William and Harriet Alexander each contributed to Salida in their own way. William was an optometrist and jeweler in town, having his business at 142 F Street. He was mayor of Salida for three terms. After his death, Harriet was active in local politics, and served on city council. The Harriet Alexander Airfield is named in her honor.
W.C. Alexander’s Shop at 142 F Street is seen above. The following images are of William C. Alexander:
Harriet Alexander was a Salida City Councilwoman for ten years, and was proactive in advocating for a new airport. The Harriet Alexander Field was soon built, replacing the old airstrip located in Poncha Springs, near the present day Chaffee County Fairgrounds. The following transcript is taken from the Mountain Mail, June 15, 1964:
The Salida Airport Dedicated in 1964 to Harriet Alexander.
An estimated 500 persons attended the dedication of Harriet Alexander Field, Salida’s new municipal airport west of the city. Thirteen planes from Colorado and one from Missouri flew into the field during the day. Attending the fly-in breakfast held in the Robert Harrison hangar on the field were approximately 225 persons. Planes landing on the field during the day were from La Junta, Alamosa, Canon City, Aspen, Pueblo, Rifle, Steamboat Springs, Sterling, and Fort Morgan. Adverse weather in the Denver area is reported to have kept down the number of planes from that region.
Speakers at the dedication ceremony included Salida mayor Edward Touber who noted the hard work of so many people who worked to make the airport project a success. Mayor Touber also said that the funds for the project had come from so many sources – private person, business firms, and the federal government – that there is no way to thank each person individually for his contribution to this new air facility.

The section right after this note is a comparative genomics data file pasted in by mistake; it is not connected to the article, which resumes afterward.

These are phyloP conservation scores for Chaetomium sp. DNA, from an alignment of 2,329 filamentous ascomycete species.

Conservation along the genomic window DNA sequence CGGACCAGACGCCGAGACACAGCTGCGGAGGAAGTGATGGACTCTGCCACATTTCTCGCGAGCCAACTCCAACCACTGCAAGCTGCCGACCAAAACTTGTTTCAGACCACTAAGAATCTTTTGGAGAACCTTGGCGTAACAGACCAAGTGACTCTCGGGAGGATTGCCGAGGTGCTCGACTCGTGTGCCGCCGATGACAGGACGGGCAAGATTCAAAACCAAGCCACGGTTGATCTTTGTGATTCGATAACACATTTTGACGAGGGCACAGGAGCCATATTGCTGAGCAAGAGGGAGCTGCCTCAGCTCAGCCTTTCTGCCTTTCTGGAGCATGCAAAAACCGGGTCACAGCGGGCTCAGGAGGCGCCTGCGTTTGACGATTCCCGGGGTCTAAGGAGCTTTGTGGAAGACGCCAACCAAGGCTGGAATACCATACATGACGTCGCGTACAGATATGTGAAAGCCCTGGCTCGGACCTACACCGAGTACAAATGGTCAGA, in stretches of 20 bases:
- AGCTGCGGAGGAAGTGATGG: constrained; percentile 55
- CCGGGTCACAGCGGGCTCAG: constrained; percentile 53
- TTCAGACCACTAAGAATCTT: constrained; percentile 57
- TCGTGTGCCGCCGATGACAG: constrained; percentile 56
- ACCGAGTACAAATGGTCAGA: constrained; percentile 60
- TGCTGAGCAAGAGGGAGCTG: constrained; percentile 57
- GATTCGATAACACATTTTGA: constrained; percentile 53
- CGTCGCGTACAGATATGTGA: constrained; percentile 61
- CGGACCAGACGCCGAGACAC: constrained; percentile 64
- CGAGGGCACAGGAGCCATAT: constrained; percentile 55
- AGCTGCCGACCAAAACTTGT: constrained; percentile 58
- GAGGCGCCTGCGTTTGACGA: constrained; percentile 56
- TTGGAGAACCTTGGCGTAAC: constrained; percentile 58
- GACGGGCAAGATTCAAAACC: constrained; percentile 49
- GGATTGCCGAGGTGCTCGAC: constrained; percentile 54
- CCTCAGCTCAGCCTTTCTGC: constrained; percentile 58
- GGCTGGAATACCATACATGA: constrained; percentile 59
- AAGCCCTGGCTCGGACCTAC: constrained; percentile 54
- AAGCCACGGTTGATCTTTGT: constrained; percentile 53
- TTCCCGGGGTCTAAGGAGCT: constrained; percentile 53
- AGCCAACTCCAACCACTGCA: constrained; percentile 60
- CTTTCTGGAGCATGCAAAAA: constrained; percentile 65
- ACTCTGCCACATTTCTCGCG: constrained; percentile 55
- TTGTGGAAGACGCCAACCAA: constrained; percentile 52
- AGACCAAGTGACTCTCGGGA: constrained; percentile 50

Former Salida City Councilwoman Harriet Alexander, after whom the airport is named, observed that she is proud to have the new airfield named for her. She also stated that she felt that the new airport will be a good thing for the Salida and Chaffee County communities.
Chairman of the Salida Chamber of Commerce airport and committee engineer, Robert Harrison described the physical aspects of the airport and noted that the airport is not a finished project. Future needs at the airport include a surfaced runway, Harrison said.
During the day there was a ‘terrific demand’ for airplane rides over the new field, Harrison reported. A plane piloted by Ashby Hibbs was unable to keep up with this demand and other planes on the field were pressed into service.
Winning trophies at the fly-in were: oldest pilot, George McCormick, 50, of Canon City; youngest pilot, Bob Bristole, 17, Fort Morgan; pilot flying the furthest distance, Harold Turner, Sterling. Arriving in his plane after the trophies had been awarded was Harold Laursen of Warrensburg, Missouri.
Extremely gratifying, it was noted, was the fine response of Salida area persons to the fly-in breakfast and dedication. Official greeter at the fly-in was Salida Chamber of Commerce President McVey.
from The Mountain Mail, June 15, 1964